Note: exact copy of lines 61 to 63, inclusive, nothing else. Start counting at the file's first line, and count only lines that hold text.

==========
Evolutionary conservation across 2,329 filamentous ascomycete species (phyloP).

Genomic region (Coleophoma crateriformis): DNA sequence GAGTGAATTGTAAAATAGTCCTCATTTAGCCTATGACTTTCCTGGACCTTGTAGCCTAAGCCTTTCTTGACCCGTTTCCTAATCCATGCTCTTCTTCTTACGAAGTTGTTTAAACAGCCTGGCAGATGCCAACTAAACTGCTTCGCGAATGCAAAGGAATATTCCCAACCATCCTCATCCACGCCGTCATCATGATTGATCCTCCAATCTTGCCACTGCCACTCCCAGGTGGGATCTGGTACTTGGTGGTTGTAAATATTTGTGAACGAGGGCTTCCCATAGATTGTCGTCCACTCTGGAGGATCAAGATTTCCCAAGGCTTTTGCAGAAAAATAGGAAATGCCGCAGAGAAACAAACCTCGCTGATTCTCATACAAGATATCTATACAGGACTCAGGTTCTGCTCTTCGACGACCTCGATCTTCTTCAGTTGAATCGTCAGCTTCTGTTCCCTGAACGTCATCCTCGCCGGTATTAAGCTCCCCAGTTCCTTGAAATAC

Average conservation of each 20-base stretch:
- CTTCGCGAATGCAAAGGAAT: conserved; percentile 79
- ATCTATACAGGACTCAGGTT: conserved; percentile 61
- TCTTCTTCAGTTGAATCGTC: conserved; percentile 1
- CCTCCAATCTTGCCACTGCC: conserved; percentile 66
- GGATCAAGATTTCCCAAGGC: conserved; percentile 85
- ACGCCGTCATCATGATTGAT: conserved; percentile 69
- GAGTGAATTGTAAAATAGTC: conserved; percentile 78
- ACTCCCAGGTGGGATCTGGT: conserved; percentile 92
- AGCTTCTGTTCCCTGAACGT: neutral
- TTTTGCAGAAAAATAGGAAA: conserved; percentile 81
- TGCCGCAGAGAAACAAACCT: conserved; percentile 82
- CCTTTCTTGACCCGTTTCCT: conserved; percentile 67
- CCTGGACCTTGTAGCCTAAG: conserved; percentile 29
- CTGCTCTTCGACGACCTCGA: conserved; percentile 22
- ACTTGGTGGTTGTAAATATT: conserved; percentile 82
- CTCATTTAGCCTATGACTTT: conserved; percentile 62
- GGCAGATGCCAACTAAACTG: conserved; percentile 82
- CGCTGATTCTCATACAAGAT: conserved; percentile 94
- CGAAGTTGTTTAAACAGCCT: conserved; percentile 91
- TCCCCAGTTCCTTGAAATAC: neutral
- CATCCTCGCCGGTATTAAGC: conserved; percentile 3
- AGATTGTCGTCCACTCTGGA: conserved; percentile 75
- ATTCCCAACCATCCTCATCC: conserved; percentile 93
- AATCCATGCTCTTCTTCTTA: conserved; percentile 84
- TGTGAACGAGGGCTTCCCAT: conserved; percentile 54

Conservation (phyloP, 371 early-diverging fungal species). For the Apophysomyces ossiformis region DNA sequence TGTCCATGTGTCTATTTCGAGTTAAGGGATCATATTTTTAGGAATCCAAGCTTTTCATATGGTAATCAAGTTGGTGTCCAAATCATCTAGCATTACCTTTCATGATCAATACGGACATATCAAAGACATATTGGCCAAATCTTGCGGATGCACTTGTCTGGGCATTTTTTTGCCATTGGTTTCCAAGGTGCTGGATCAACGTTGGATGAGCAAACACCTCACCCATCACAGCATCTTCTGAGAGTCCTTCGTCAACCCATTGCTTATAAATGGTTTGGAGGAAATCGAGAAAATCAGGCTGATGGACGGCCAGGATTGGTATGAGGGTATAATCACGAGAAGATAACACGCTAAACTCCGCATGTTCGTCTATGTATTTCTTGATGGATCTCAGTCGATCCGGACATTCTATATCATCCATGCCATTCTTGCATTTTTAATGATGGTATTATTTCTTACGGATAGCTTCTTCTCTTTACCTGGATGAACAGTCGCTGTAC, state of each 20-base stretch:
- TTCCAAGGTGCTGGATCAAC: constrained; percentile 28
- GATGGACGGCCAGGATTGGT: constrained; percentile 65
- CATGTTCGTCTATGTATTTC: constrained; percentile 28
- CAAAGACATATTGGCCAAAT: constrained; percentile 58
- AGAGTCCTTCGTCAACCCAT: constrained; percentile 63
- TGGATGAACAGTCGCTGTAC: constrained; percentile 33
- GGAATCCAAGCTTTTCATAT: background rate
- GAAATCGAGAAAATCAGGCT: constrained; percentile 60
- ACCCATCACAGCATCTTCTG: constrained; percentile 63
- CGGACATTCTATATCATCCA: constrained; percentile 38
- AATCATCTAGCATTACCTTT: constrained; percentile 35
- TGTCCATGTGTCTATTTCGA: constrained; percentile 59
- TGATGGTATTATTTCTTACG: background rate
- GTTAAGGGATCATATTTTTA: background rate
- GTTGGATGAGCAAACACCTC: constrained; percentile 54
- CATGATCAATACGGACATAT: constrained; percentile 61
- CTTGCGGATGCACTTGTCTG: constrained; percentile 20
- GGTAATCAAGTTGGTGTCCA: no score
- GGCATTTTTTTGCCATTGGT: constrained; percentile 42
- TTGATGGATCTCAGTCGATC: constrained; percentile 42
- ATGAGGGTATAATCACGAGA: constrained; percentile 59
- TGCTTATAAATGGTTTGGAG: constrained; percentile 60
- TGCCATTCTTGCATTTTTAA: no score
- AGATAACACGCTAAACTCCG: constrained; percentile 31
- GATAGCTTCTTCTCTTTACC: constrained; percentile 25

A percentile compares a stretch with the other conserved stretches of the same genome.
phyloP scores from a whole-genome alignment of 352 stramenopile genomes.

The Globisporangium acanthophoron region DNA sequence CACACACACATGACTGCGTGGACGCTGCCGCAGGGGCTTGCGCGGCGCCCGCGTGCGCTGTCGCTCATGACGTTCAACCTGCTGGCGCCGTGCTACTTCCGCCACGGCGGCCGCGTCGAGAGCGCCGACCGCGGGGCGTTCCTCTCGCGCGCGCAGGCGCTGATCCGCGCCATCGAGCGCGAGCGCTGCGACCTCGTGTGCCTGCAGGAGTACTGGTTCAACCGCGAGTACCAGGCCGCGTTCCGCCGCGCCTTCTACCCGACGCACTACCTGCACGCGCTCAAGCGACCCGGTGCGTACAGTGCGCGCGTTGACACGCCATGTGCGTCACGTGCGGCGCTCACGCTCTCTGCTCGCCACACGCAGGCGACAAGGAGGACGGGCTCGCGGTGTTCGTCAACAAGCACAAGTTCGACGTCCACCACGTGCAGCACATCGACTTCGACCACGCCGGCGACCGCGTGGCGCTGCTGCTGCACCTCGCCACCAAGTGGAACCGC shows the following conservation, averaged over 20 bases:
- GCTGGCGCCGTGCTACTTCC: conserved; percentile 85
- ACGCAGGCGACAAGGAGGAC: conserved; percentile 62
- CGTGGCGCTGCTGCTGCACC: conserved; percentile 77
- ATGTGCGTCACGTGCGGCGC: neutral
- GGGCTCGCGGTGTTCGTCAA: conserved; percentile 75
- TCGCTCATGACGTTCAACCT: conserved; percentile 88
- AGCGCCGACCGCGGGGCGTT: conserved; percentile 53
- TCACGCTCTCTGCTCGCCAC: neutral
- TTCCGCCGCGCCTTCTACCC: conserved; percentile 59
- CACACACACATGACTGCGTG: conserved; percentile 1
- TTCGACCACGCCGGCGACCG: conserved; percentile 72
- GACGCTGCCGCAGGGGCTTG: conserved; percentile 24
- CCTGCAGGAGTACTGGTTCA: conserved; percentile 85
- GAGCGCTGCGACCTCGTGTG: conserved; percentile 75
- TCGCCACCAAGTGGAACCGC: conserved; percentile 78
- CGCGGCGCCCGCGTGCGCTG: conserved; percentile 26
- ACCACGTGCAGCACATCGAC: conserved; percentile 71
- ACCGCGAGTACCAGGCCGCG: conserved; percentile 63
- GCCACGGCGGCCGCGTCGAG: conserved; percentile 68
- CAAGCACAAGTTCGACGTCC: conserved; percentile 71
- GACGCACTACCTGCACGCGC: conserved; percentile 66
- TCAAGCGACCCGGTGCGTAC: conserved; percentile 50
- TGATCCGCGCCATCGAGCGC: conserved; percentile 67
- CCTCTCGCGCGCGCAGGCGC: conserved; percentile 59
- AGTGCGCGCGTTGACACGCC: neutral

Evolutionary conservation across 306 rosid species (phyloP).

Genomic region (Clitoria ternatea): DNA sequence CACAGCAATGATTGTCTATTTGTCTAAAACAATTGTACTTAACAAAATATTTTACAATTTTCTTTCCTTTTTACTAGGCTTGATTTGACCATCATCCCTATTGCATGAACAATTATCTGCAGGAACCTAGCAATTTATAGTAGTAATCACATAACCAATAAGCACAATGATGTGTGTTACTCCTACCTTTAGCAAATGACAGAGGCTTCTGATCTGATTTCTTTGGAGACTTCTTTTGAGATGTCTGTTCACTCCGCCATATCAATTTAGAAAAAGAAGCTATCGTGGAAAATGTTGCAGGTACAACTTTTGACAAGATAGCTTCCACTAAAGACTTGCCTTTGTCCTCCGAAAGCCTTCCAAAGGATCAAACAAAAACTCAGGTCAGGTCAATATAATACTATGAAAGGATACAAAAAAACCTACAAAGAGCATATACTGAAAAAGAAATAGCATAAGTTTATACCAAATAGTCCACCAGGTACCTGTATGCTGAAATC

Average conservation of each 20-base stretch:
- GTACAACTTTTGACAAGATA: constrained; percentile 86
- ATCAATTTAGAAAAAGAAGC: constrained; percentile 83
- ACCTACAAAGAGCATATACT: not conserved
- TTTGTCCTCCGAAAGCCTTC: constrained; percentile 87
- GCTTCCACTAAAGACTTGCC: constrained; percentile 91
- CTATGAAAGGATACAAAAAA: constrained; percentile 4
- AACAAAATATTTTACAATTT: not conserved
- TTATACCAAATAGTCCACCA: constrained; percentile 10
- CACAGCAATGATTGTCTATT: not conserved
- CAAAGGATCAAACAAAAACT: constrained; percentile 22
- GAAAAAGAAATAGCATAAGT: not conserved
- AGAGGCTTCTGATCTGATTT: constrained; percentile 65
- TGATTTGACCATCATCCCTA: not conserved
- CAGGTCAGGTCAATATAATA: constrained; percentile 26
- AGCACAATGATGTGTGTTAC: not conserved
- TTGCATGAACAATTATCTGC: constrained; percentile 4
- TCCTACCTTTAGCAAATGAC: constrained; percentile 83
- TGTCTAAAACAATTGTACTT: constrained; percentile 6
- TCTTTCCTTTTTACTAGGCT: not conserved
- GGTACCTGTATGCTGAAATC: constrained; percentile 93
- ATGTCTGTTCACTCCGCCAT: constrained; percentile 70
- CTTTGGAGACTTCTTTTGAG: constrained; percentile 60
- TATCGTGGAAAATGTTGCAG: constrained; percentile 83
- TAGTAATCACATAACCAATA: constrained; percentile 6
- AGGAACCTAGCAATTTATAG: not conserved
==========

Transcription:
- ATGTGCGTCACGTGCGGCGC: neutral
- GGGCTCGCGGTGTTCGTCAA: conserved; percentile 75
- TCGCTCATGACGTTCAACCT: conserved; percentile 88